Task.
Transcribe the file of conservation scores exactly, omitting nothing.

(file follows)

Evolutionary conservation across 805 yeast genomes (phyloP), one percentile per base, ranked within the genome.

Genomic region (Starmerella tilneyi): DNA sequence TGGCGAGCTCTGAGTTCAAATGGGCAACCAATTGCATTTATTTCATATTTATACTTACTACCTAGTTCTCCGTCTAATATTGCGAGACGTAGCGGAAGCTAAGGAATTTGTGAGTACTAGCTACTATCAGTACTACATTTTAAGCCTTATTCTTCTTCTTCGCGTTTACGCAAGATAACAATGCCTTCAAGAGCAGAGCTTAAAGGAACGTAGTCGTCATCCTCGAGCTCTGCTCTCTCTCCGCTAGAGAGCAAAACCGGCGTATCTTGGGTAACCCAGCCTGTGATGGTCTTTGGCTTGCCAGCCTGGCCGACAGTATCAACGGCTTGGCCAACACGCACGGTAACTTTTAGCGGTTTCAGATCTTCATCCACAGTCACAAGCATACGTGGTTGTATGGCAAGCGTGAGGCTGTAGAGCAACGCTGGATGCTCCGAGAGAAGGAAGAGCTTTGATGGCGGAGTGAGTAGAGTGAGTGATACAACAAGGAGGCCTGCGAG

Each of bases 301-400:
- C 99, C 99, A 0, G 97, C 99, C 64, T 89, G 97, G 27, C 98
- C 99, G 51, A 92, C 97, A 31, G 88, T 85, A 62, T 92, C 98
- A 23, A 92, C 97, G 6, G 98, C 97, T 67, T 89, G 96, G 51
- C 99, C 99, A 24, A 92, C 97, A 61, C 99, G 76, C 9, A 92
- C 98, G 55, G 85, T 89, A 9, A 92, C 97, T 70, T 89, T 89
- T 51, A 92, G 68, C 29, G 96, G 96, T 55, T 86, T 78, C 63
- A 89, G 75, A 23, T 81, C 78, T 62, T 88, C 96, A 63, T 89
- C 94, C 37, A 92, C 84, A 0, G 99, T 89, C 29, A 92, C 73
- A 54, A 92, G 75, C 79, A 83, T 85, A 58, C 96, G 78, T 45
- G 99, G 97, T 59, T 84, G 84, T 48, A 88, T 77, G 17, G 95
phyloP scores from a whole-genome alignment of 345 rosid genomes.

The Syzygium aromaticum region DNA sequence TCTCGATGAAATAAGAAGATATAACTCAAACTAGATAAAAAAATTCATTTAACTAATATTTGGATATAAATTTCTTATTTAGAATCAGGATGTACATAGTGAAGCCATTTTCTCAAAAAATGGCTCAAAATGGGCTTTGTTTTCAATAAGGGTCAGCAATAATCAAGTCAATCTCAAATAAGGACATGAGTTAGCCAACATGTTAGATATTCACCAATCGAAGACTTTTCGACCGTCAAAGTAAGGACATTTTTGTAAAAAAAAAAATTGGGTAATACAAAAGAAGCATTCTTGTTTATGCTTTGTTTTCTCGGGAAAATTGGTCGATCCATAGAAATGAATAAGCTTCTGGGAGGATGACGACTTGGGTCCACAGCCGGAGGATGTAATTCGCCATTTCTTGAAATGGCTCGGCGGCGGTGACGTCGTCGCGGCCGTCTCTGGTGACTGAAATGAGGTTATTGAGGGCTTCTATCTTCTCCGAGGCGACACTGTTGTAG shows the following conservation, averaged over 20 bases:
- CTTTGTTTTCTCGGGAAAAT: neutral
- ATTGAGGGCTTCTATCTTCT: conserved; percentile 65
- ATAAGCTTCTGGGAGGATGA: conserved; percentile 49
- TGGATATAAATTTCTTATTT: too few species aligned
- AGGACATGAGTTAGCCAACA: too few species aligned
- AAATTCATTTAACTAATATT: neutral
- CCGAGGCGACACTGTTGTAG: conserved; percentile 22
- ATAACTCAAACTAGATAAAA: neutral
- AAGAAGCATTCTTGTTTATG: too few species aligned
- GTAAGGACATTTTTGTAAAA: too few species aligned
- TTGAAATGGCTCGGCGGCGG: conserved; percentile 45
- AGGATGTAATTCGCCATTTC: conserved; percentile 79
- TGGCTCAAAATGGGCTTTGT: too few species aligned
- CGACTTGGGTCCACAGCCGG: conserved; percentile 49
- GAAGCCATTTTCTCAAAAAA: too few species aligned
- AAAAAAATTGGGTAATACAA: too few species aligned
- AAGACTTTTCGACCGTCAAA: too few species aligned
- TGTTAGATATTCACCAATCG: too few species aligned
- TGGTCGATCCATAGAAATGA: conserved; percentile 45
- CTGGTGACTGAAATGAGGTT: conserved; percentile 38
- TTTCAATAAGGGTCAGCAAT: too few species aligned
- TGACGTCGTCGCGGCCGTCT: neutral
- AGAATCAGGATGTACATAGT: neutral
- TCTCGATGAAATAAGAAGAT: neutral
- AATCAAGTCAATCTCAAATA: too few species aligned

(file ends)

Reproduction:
Evolutionary conservation across 805 yeast genomes (phyloP), one percentile per base, ranked within the genome.

Genomic region (Starmerella tilneyi): DNA sequence TGGCGAGCTCTGAGTTCAAATGGGCAACCAATTGCATTTATTTCATATTTATACTTACTACCTAGTTCTCCGTCTAATATTGCGAGACGTAGCGGAAGCTAAGGAATTTGTGAGTACTAGCTACTATCAGTACTACATTTTAAGCCTTATTCTTCTTCTTCGCGTTTACGCAAGATAACAATGCCTTCAAGAGCAGAGCTTAAAGGAACGTAGTCGTCATCCTCGAGCTCTGCTCTCTCTCCGCTAGAGAGCAAAACCGGCGTATCTTGGGTAACCCAGCCTGTGATGGTCTTTGGCTTGCCAGCCTGGCCGACAGTATCAACGGCTTGGCCAACACGCACGGTAACTTTTAGCGGTTTCAGATCTTCATCCACAGTCACAAGCATACGTGGTTGTATGGCAAGCGTGAGGCTGTAGAGCAACGCTGGATGCTCCGAGAGAAGGAAGAGCTTTGATGGCGGAGTGAGTAGAGTGAGTGATACAACAAGGAGGCCTGCGAG

Each of bases 301-400:
- C 99, C 99, A 0, G 97, C 99, C 64, T 89, G 97, G 27, C 98
- C 99, G 51, A 92, C 97, A 31, G 88, T 85, A 62, T 92, C 98
- A 23, A 92, C 97, G 6, G 98, C 97, T 67, T 89, G 96, G 51
- C 99, C 99, A 24, A 92, C 97, A 61, C 99, G 76, C 9, A 92
- C 98, G 55, G 85, T 89, A 9, A 92, C 97, T 70, T 89, T 89
- T 51, A 92, G 68, C 29, G 96, G 96, T 55, T 86, T 78, C 63
- A 89, G 75, A 23, T 81, C 78, T 62, T 88, C 96, A 63, T 89
- C 94, C 37, A 92, C 84, A 0, G 99, T 89, C 29, A 92, C 73
- A 54, A 92, G 75, C 79, A 83, T 85, A 58, C 96, G 78, T 45
- G 99, G 97, T 59, T 84, G 84, T 48, A 88, T 77, G 17, G 95
phyloP scores from a whole-genome alignment of 345 rosid genomes.

The Syzygium aromaticum region DNA sequence TCTCGATGAAATAAGAAGATATAACTCAAACTAGATAAAAAAATTCATTTAACTAATATTTGGATATAAATTTCTTATTTAGAATCAGGATGTACATAGTGAAGCCATTTTCTCAAAAAATGGCTCAAAATGGGCTTTGTTTTCAATAAGGGTCAGCAATAATCAAGTCAATCTCAAATAAGGACATGAGTTAGCCAACATGTTAGATATTCACCAATCGAAGACTTTTCGACCGTCAAAGTAAGGACATTTTTGTAAAAAAAAAAATTGGGTAATACAAAAGAAGCATTCTTGTTTATGCTTTGTTTTCTCGGGAAAATTGGTCGATCCATAGAAATGAATAAGCTTCTGGGAGGATGACGACTTGGGTCCACAGCCGGAGGATGTAATTCGCCATTTCTTGAAATGGCTCGGCGGCGGTGACGTCGTCGCGGCCGTCTCTGGTGACTGAAATGAGGTTATTGAGGGCTTCTATCTTCTCCGAGGCGACACTGTTGTAG shows the following conservation, averaged over 20 bases:
- CTTTGTTTTCTCGGGAAAAT: neutral
- ATTGAGGGCTTCTATCTTCT: conserved; percentile 65
- ATAAGCTTCTGGGAGGATGA: conserved; percentile 49
- TGGATATAAATTTCTTATTT: too few species aligned
- AGGACATGAGTTAGCCAACA: too few species aligned
- AAATTCATTTAACTAATATT: neutral
- CCGAGGCGACACTGTTGTAG: conserved; percentile 22
- ATAACTCAAACTAGATAAAA: neutral
- AAGAAGCATTCTTGTTTATG: too few species aligned
- GTAAGGACATTTTTGTAAAA: too few species aligned
- TTGAAATGGCTCGGCGGCGG: conserved; percentile 45
- AGGATGTAATTCGCCATTTC: conserved; percentile 79
- TGGCTCAAAATGGGCTTTGT: too few species aligned
- CGACTTGGGTCCACAGCCGG: conserved; percentile 49
- GAAGCCATTTTCTCAAAAAA: too few species aligned
- AAAAAAATTGGGTAATACAA: too few species aligned
- AAGACTTTTCGACCGTCAAA: too few species aligned
- TGTTAGATATTCACCAATCG: too few species aligned
- TGGTCGATCCATAGAAATGA: conserved; percentile 45
- CTGGTGACTGAAATGAGGTT: conserved; percentile 38
- TTTCAATAAGGGTCAGCAAT: too few species aligned
- TGACGTCGTCGCGGCCGTCT: neutral
- AGAATCAGGATGTACATAGT: neutral
- TCTCGATGAAATAAGAAGAT: neutral
- AATCAAGTCAATCTCAAATA: too few species aligned